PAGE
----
While it is arguable whether two instances of the same event are sufficient to indicate a pattern, when it comes to Europe under the New (feudal) Normal we are willing to make a generalizing extrapolation. Recall a week ago when we reported that hours after unleashing a campaign to hire 400 employees for its brand new megastore in the Mediterranean city Valencia, Ikea’s servers in Spain promptly crashed after the company got at least 20,000 applicants (and possibly many more that would have registered had the system not experienced its Obamacare moment). The punchline here, of course, is not the dilapidated server infrastructure of Ikea – in a world in which nobody spends any growth CapEx any more that is to be expected – but that there were 20,000 applicants for what were effectively 400 minimum wage jobs, or, said otherwise: 50 candidates for each job. Hardly a ringing endorsement of the mythical recovery that Spain’s premier Rajoy fabulates in people’s minds on a daily basis. Needless to say, the 2% “success rate” of applicants means it is three times harder to get a minimum wage job in this European country than to get into Harvard. Today, we find the same 2% number in action once again, as if by magic, only this time relating to minimum wage job applicants in that other European basket case – Greece.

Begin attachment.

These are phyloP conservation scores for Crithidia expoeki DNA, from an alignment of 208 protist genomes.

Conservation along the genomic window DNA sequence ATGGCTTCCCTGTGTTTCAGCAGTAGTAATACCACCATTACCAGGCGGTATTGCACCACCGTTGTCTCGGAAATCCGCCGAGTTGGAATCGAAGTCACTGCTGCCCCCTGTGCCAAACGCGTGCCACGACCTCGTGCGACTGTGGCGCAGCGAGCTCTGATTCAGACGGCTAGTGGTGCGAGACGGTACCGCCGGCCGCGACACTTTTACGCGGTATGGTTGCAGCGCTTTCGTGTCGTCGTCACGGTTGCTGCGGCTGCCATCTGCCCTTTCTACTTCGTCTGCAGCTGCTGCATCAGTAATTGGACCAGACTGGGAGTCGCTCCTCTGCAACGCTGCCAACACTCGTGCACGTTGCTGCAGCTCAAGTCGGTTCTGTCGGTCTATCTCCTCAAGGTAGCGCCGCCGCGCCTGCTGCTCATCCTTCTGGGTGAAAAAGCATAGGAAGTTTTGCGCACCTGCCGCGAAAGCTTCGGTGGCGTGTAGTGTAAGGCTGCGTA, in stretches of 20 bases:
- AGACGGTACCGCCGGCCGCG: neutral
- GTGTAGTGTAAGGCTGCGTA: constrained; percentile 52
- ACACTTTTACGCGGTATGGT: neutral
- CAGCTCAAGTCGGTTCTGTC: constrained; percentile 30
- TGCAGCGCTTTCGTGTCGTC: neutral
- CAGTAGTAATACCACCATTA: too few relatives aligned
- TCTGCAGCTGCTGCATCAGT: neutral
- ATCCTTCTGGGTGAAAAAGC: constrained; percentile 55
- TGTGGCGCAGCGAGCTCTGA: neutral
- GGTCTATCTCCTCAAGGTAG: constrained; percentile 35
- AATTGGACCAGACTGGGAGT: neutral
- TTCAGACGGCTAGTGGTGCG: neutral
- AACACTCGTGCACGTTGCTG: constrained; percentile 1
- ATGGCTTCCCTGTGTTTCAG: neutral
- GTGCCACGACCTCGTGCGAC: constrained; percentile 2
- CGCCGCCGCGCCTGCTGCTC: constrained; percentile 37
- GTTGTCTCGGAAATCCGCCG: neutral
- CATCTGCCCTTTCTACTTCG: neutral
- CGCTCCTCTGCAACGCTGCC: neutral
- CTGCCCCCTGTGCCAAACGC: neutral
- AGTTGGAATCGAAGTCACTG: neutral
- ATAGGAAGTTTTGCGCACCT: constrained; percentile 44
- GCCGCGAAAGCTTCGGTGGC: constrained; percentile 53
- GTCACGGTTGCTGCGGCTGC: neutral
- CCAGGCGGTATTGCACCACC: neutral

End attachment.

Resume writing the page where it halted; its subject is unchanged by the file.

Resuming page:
From Keep Talking Greece
More than 18,000 candidates for 390 job vacancies at €580 gross
More than 18,000 candidates sent their CVs to OTE after Greece’s biggest Telecommunication Company announced 390 job vacancies for salespersons. What if the salary is the minimum wage of just 580 euro gross per month. i.e. some 480 euro net. With more than 1,3 million people without job, unemployment rate at 27.4% and businesses closing down one after the other, people have not much chances and options.
At the same time, Greek media report that OTE is estimated to send to “voluntary retirement” more than 2,000 employees, personnel from the “old guard” that was hired on permanent status.
390/18,000 = 2.2%, or rounded down, the same success rate as in Spain.
Which brings us to what is emerging as Europe’s magic number, namely, 1 in 50, or what an unemployed person’s chances are of getting a minimum wage job. Aka, welcome to the reekovery.